Representative Clare Hoffman of Michigan was the loudest opponent of the Taft version of the bill. Congressman Graham Barden of North Carolina, a Democrat, also wanted the House version adopted. One of the principal bones of contention was whether to leave in a provision which banned from collective bargaining unions whose leadership was found to be rife with Communists.

Mr. Hartley also wanted separation of the judicial and administrative functions of the NLRB, a move opposed by Senator Taft.

Joseph & Stewart Alsop discuss former Minnesota Governor Harold Stassen having chosen Iowa as a forum in which to tell the truth to the American people, based on the notion which he gleaned from his visit to Russia, that America had to engage in a form of peacetime lend-lease to preserve the peace.

The move appeared forced by his waning political organization and his poor showing in the latest public opinion polls, putting him where he was two years earlier, with about a third of the support enjoyed by frontrunner for the Republican presidential nomination, Thomas Dewey. Mr. Stassen had moved into contention the previous spring with Governor Dewey, but had lost that momentum. Senator Arthur Vandenberg of Michigan was now in a distant second place. And the political grassroots organization which Governor Stassen had sought to organize, having started enthusiastically, had fallen away as the participants realized how much work was involved in forming such a thing without the support of the party leadership, decidedly against Mr. Stassen as the nominee.

Mr. Stassen had even stated that he might accept a vice-presidential nomination, a rare thing for a serious presidential candidate at such an early stage of the process.

At Jefferson, Iowa, Mr. Stassen had amazingly suggested that 10 percent of the nation's total production should be devoted to rebuilding the war-torn countries whose policies were compatible with the U.N. Charter.

The former Governor had arranged for national syndication of his foreign policy views, and so he was making a serious bid to have these views understood and accepted.

There was little doubt that an economic crisis was forming in Europe and elsewhere, and it might be that several months hence Mr. Stassen would be remembered as the one politician who did not ignore the situation, spoke frankly and honestly, accurately assessing the needs of the devastated nations and the proper role for the United States in averting economic disaster in these lands.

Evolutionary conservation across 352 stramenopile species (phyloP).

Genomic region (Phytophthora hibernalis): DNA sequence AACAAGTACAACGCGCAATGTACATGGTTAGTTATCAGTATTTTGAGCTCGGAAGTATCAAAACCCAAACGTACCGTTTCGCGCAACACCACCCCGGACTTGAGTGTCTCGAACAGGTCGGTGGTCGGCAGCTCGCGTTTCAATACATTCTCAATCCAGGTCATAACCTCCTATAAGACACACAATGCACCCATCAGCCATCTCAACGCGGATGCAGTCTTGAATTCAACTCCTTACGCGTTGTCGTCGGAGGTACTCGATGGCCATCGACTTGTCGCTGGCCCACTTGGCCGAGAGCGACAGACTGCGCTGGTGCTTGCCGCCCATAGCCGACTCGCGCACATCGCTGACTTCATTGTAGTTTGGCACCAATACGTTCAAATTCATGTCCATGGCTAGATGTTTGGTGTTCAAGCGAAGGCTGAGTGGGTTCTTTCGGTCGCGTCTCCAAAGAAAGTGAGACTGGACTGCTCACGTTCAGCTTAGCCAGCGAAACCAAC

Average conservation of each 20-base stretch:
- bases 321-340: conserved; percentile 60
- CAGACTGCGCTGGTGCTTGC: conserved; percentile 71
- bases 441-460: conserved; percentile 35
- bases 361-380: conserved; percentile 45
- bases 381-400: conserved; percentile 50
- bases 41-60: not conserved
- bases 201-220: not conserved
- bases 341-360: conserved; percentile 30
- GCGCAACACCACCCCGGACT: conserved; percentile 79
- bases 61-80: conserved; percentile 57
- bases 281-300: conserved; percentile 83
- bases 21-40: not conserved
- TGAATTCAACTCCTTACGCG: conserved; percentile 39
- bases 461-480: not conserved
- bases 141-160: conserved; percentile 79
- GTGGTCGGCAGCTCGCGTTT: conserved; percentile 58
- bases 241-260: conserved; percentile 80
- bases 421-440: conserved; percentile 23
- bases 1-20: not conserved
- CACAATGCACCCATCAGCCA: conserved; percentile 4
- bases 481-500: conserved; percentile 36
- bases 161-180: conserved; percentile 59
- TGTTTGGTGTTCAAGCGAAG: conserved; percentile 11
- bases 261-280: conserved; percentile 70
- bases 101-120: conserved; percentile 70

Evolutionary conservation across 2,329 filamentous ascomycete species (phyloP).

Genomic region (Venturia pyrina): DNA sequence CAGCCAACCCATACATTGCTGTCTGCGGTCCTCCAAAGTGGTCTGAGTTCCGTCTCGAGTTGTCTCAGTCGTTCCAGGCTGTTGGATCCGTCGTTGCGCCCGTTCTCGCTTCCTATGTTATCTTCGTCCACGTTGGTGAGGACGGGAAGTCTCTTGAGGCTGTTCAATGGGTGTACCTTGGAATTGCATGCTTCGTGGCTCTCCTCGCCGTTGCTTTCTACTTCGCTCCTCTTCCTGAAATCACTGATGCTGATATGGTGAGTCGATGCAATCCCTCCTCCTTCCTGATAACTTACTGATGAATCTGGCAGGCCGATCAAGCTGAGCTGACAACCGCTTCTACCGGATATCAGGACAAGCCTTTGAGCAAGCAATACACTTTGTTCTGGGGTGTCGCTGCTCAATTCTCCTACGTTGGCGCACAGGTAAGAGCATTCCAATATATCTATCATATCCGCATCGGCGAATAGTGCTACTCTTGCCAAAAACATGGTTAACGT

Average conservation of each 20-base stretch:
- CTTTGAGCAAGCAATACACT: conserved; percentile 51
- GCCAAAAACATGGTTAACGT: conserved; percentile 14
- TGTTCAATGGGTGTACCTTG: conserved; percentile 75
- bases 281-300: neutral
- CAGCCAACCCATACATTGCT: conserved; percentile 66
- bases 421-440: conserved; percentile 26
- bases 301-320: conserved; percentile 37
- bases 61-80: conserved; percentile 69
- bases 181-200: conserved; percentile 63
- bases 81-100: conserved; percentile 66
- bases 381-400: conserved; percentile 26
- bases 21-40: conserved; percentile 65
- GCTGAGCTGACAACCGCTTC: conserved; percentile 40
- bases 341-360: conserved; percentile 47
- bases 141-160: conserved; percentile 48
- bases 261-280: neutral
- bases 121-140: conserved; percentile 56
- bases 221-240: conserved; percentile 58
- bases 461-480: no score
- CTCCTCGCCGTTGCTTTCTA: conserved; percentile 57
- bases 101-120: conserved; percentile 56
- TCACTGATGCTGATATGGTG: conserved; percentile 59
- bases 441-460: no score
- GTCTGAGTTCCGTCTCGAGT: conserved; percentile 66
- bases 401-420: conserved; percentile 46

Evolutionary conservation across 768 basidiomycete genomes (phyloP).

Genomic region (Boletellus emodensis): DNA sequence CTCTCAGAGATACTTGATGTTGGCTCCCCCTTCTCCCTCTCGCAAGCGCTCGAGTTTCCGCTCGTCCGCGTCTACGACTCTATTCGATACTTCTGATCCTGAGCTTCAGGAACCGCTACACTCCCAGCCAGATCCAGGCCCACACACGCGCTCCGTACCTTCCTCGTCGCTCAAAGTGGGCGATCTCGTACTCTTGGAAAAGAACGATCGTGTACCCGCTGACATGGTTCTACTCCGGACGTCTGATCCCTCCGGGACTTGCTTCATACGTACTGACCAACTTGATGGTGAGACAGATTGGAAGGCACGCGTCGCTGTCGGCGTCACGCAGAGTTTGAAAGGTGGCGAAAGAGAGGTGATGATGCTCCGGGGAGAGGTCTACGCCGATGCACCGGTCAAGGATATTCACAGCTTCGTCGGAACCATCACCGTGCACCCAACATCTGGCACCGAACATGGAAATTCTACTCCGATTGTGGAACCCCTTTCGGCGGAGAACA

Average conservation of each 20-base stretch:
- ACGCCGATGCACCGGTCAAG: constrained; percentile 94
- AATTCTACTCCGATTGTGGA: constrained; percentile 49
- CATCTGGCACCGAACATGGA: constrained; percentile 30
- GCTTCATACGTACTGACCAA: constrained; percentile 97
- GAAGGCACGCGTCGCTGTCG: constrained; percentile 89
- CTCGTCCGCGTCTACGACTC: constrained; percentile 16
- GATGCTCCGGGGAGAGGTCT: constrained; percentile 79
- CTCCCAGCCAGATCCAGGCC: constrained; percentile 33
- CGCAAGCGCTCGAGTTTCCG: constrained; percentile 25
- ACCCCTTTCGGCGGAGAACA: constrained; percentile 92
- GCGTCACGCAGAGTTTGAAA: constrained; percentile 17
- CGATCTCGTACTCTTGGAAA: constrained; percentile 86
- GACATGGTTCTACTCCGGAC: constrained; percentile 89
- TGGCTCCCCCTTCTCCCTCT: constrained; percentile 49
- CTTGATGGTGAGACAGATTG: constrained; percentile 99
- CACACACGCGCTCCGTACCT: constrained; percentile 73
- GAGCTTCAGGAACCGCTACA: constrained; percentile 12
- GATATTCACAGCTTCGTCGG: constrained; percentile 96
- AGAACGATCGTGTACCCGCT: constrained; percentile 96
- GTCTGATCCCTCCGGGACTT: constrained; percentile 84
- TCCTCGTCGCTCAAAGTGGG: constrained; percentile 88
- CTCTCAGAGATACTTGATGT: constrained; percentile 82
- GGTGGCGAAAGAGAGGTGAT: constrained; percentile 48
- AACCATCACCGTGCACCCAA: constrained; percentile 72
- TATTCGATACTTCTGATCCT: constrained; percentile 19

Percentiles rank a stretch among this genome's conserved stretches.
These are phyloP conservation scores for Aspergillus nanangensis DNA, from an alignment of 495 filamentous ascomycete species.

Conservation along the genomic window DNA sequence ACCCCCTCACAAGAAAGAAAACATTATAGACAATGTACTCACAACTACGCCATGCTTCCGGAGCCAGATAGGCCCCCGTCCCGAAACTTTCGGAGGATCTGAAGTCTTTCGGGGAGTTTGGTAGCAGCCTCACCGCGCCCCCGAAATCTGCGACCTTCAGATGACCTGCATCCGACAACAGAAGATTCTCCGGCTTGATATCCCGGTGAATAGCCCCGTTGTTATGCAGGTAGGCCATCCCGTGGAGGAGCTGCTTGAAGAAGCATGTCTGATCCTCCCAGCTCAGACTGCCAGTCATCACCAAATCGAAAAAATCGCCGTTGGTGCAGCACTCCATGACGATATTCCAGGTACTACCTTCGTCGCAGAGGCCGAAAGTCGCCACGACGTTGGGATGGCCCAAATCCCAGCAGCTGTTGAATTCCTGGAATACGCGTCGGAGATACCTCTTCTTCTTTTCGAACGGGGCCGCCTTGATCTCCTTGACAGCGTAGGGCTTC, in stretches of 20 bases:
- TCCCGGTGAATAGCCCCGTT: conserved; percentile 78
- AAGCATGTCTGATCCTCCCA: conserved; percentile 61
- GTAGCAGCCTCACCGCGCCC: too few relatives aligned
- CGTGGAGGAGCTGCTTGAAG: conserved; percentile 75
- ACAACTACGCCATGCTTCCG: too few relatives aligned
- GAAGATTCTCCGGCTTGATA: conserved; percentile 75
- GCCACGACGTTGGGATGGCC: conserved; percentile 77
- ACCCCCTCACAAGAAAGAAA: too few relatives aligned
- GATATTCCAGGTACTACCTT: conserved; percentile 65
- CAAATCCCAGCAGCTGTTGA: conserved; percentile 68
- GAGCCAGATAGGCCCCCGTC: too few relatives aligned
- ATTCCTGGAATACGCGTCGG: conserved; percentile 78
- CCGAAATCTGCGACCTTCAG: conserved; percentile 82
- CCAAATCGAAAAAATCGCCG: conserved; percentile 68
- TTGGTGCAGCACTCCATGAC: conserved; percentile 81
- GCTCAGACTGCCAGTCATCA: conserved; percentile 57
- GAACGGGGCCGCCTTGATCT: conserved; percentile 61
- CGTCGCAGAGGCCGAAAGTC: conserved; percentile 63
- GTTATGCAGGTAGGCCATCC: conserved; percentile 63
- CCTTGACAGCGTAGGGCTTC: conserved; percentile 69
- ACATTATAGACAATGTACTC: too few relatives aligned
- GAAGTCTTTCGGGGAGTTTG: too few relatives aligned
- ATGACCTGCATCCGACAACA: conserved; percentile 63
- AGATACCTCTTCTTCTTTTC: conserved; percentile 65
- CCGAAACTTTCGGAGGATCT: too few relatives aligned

Samuel Grafton remarks of the annual ritual followed by the D.A.R. of setting forth its resolution to limit, ironically in the name of Americanism, immigration to the country, quite antithetical to the tenets of the country which had made it great. It was a trend increasingly in vogue.

Mr. Grafton suggests that ten or twenty million immigrants in the ensuing few years might solve many of the country's ills. Regardless, banning immigration was a radical departure from the traditions of the past.

He quips that the D.A.R. claim, that every immigrant would compete with Americans for jobs and material goods, had to signal the presence, in the original Plymouth settlement, of a great number of houses, automobiles, suits of clothes and other material goods.

In keeping with this new form of Americanism, the Government was going about insuring that all of its personnel thought only proper American thoughts. But uniformity was the most un-American quality imaginable. America, in short, was becoming more like the Soviet Union, in order to combat the Soviet Union.

Mr. Grafton is especially amazed at how casual the country was going about this change, despite the traditional ways of open acceptance of others and trust of each other having always worked in the past. He believes that the only way to be safe was to remain being Americans.

A letter from a Tech/Sergeant of the Charlotte Army recruiting station urges all high school seniors to volunteer for the service. With the expiration of the draft on March 31, volunteers were now the only way to compose a peacetime Army, the first time since 1940 that such had been the case.

A letter responds to the letters of failed Republican Congressional candidate P. C. Burkholder, lamenting the fact that the voters had not voted him into Congress, that he might join the pack of embittered Republicans who regularly attacked the New Deal and the late President Roosevelt, but had not the courage of their convictions to undo any of the positive legislation which had advanced the country's economy by a hundred years. It concludes that Mr. Burkholder did not have the courage to run for office.

The editors correct that he had run as the nominee of the Republicans in the district the previous fall and intended to run again.

A letter from a Lieutenant-Colonel, Recruiting and Induction Officer at the Charlotte Army induction station, thanks the newspaper for its cooperation in helping the effort at voluntary enlistments.